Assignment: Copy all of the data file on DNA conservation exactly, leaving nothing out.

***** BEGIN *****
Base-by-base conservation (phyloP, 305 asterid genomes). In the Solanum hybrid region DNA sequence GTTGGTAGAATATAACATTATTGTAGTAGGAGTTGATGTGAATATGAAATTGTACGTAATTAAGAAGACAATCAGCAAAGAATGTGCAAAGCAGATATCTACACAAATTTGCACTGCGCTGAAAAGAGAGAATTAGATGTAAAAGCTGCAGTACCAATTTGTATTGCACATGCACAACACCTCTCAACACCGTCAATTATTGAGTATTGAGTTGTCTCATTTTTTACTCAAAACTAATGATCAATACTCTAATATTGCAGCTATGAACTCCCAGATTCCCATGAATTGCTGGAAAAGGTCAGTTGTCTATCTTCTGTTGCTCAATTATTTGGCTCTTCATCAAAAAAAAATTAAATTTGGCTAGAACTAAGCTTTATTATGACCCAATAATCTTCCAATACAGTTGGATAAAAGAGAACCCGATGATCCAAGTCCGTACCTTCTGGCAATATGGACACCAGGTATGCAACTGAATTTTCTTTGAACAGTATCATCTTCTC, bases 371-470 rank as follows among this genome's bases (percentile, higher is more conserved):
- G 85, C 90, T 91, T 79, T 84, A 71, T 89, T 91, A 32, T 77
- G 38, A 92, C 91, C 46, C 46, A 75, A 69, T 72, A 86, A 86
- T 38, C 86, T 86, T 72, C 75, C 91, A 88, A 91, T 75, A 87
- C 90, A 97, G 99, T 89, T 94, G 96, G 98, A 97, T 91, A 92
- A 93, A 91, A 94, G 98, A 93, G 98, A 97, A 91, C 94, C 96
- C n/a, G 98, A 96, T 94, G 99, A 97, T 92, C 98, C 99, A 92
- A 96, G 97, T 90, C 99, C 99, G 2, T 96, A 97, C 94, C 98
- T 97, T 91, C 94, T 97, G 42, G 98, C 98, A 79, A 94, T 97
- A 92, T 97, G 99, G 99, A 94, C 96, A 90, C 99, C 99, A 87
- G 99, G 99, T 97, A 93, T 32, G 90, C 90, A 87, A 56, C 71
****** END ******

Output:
Base-by-base conservation (phyloP, 305 asterid genomes). In the Solanum hybrid region DNA sequence GTTGGTAGAATATAACATTATTGTAGTAGGAGTTGATGTGAATATGAAATTGTACGTAATTAAGAAGACAATCAGCAAAGAATGTGCAAAGCAGATATCTACACAAATTTGCACTGCGCTGAAAAGAGAGAATTAGATGTAAAAGCTGCAGTACCAATTTGTATTGCACATGCACAACACCTCTCAACACCGTCAATTATTGAGTATTGAGTTGTCTCATTTTTTACTCAAAACTAATGATCAATACTCTAATATTGCAGCTATGAACTCCCAGATTCCCATGAATTGCTGGAAAAGGTCAGTTGTCTATCTTCTGTTGCTCAATTATTTGGCTCTTCATCAAAAAAAAATTAAATTTGGCTAGAACTAAGCTTTATTATGACCCAATAATCTTCCAATACAGTTGGATAAAAGAGAACCCGATGATCCAAGTCCGTACCTTCTGGCAATATGGACACCAGGTATGCAACTGAATTTTCTTTGAACAGTATCATCTTCTC, bases 371-470 rank as follows among this genome's bases (percentile, higher is more conserved):
- G 85, C 90, T 91, T 79, T 84, A 71, T 89, T 91, A 32, T 77
- G 38, A 92, C 91, C 46, C 46, A 75, A 69, T 72, A 86, A 86
- T 38, C 86, T 86, T 72, C 75, C 91, A 88, A 91, T 75, A 87
- C 90, A 97, G 99, T 89, T 94, G 96, G 98, A 97, T 91, A 92
- A 93, A 91, A 94, G 98, A 93, G 98, A 97, A 91, C 94, C 96
- C n/a, G 98, A 96, T 94, G 99, A 97, T 92, C 98, C 99, A 92
- A 96, G 97, T 90, C 99, C 99, G 2, T 96, A 97, C 94, C 98
- T 97, T 91, C 94, T 97, G 42, G 98, C 98, A 79, A 94, T 97
- A 92, T 97, G 99, G 99, A 94, C 96, A 90, C 99, C 99, A 87
- G 99, G 99, T 97, A 93, T 32, G 90, C 90, A 87, A 56, C 71